Republican legislators representing Lake Tahoe criticize Brown’s State of State address
California Gov. Jerry Brown delivered his 16th and, presumably, his final State of the State address, Thursday. And, as to be expected, South Lake Tahoe’s representatives in the state Legislature — both Republicans — had their share of criticism.
“Today, Governor Brown provided an optimistic vision of California. While I too am optimistic for our future, we must be realistic about the state of our state,” Assemblyman Frank Bigelow, R-O’Neals, said in a statement following the address.
State Sen. Ted Gaines, R-El Dorado, offered similar critiques of Brown, a Democrat, and his address.
“I’m glad that the state’s revenues are still healthy, but that will mean nothing if we don’t get our spending priorities straight and cut spending overall,” Gaines said in a statement.
Brown, who was first elected governor in 1974 for two terms and again in 2010, celebrated California’s economic and environmental progress while issuing a dire warning about dangers from climate change and the threat of nuclear war.
When he took office in 2011 California faced a $27 billion budget hole and high unemployment. Seven years later, the state has a roughly $6 billion budget surplus. Brown touted efforts to boost K-12 spending, lessen prison overcrowding and advance a slate of policies to confront a warming climate.
Aside from boasting about California’s accomplishments, Brown defended two ongoing infrastructure projects that face public and legislative skepticism: The proposed bullet train from Los Angeles to San Francisco and a plan to re-route water from north to south through one or two massive tunnels — the first of those came under fire from Bigelow, Gaines and their fellow Republicans.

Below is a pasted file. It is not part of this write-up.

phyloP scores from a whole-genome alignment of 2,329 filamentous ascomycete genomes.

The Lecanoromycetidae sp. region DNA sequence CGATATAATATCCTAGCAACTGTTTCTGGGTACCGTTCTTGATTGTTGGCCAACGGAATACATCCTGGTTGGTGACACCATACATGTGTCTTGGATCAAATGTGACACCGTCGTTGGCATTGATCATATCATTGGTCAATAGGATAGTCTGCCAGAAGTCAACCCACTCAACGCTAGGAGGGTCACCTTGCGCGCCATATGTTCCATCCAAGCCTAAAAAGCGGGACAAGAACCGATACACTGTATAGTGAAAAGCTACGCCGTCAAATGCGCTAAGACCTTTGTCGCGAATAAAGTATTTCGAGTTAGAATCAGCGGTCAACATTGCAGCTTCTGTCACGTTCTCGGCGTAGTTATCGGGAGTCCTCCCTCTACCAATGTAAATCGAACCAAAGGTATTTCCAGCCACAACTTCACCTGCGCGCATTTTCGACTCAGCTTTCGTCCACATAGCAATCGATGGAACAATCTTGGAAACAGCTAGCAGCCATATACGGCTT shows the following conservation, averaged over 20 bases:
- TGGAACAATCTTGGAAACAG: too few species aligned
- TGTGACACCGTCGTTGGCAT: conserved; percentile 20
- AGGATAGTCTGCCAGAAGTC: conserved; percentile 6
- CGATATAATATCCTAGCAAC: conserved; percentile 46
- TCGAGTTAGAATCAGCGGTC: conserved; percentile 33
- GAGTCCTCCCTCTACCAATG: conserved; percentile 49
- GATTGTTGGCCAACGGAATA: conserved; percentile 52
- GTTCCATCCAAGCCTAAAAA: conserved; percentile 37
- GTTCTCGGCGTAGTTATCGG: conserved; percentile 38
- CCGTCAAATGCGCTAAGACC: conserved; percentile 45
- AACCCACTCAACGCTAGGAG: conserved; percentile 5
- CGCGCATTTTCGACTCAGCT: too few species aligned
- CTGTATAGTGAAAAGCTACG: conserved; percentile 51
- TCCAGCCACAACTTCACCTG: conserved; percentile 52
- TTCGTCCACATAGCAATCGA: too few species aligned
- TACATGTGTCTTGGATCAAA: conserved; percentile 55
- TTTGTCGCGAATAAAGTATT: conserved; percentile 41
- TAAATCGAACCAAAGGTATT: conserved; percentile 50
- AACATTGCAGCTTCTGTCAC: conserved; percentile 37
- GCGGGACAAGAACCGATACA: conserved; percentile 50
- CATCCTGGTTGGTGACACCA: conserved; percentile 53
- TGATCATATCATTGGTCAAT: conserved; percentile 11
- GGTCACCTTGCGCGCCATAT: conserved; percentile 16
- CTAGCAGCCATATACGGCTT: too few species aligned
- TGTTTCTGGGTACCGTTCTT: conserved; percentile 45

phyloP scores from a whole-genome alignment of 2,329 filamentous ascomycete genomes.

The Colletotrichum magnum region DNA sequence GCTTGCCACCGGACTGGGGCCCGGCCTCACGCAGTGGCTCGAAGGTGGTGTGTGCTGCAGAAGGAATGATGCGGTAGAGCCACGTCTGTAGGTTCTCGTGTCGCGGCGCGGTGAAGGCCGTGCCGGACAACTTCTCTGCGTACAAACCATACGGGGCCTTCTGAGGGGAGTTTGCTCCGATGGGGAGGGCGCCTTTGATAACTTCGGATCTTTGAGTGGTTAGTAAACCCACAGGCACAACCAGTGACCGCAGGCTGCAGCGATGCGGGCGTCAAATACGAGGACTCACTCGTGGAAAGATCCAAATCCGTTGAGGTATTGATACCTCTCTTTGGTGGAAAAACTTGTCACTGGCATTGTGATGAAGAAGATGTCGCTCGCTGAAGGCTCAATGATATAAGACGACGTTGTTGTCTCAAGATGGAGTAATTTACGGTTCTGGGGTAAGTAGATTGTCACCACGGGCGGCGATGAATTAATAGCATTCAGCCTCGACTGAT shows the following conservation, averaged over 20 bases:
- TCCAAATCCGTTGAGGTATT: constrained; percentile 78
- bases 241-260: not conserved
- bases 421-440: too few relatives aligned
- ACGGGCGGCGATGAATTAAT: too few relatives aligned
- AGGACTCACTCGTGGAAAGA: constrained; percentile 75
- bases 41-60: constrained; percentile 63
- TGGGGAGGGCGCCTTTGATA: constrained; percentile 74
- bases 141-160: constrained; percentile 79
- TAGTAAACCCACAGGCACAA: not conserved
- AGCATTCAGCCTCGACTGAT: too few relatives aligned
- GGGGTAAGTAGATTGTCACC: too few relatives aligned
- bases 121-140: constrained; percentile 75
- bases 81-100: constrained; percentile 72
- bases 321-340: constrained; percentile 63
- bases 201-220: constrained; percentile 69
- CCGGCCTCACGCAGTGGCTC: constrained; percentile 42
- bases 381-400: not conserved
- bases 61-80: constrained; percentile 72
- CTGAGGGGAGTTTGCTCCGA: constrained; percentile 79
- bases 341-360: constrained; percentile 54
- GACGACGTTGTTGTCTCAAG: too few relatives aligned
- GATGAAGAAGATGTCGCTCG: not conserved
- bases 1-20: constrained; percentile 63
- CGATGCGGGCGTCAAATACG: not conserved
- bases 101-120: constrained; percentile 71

“High speed rail is the first transportation system to run entirely on taxpayer money, a miracle fuel that Governor Brown imagines never runs out,” Gaines said. “The ‘train to nowhere’ is such a colossal waste of cash that could be used to repair our crumbling roads or invest in our universities or any one of a thousand other, better uses.”
Costs of the train have skyrocketed, most recently by $3 billion for a segment in the Central Valley, and its proposed timeline of opening by 2029 could be delayed. It would be the nation’s first high-speed rail.
“I make no bones about it. I like trains and I like high-speed trains even better,” Brown said. “Difficulties challenge us but they can’t discourage us or stop us.”
The Associated Press and Tahoe Daily Tribune staff contributed to this report.
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